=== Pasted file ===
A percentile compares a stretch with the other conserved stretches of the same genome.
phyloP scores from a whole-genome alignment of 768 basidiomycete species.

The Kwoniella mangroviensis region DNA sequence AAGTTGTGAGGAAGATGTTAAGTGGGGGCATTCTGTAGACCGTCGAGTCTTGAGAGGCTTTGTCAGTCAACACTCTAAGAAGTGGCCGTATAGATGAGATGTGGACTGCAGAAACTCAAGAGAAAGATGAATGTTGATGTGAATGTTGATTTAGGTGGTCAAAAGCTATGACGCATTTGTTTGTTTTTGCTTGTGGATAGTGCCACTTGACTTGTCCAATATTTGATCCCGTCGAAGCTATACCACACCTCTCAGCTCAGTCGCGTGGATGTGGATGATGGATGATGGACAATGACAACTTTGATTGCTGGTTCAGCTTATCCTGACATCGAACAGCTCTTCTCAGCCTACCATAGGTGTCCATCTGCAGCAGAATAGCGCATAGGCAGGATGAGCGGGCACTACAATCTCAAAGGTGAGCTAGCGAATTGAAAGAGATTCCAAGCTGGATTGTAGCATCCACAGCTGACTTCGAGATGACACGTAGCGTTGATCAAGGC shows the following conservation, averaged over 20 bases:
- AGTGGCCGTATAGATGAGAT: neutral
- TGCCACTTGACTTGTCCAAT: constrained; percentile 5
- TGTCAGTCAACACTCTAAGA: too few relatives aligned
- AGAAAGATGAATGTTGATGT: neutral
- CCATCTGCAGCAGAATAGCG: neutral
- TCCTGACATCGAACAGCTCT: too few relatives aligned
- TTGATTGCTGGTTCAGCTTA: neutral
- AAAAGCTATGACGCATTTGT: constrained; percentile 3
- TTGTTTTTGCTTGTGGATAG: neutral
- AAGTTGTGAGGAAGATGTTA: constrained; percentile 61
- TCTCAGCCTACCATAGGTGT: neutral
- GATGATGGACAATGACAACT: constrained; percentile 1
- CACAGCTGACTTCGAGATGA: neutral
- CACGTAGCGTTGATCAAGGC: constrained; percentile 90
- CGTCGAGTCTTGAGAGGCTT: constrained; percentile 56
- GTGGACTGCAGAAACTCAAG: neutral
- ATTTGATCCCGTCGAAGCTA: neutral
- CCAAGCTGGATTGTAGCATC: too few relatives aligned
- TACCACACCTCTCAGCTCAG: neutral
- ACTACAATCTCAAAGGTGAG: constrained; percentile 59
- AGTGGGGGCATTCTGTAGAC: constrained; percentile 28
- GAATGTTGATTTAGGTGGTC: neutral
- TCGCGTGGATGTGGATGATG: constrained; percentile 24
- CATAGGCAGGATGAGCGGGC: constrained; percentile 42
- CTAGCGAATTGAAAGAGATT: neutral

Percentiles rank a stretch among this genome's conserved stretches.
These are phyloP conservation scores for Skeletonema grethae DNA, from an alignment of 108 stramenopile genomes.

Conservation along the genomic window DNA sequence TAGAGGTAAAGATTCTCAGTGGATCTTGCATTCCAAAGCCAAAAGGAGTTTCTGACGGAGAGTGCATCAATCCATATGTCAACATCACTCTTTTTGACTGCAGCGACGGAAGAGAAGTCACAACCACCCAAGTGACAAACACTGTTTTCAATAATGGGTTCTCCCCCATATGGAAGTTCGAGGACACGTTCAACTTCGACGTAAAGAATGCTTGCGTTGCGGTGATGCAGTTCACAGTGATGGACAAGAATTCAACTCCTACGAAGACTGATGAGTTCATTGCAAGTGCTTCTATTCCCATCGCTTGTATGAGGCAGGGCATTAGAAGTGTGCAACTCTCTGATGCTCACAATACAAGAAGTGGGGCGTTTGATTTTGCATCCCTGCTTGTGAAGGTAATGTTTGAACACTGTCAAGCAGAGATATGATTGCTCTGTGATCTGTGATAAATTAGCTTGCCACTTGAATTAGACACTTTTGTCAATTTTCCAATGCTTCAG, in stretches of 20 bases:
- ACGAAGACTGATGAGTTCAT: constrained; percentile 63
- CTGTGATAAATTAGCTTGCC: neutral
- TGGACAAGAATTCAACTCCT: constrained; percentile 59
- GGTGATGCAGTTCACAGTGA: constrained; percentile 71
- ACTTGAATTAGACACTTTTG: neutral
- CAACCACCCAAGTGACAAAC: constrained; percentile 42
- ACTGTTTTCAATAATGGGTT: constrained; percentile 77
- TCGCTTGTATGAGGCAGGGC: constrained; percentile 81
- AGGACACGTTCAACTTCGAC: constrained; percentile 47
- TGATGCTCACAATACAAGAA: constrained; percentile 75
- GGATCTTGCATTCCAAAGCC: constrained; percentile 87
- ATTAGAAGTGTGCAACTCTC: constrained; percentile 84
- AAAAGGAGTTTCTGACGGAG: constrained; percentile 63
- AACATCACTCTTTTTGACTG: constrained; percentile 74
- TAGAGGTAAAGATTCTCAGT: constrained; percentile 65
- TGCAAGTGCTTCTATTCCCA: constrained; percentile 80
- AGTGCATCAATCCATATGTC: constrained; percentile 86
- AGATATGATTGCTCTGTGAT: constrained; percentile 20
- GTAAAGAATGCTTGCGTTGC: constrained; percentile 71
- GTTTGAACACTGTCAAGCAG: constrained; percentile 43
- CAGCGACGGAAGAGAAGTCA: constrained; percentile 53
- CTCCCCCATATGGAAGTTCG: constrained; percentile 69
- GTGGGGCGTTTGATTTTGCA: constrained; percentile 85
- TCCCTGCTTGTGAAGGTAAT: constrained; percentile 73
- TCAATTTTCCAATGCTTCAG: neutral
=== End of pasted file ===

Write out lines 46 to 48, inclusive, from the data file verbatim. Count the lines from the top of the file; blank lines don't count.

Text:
- TAGAGGTAAAGATTCTCAGT: constrained; percentile 65
- TGCAAGTGCTTCTATTCCCA: constrained; percentile 80
- AGTGCATCAATCCATATGTC: constrained; percentile 86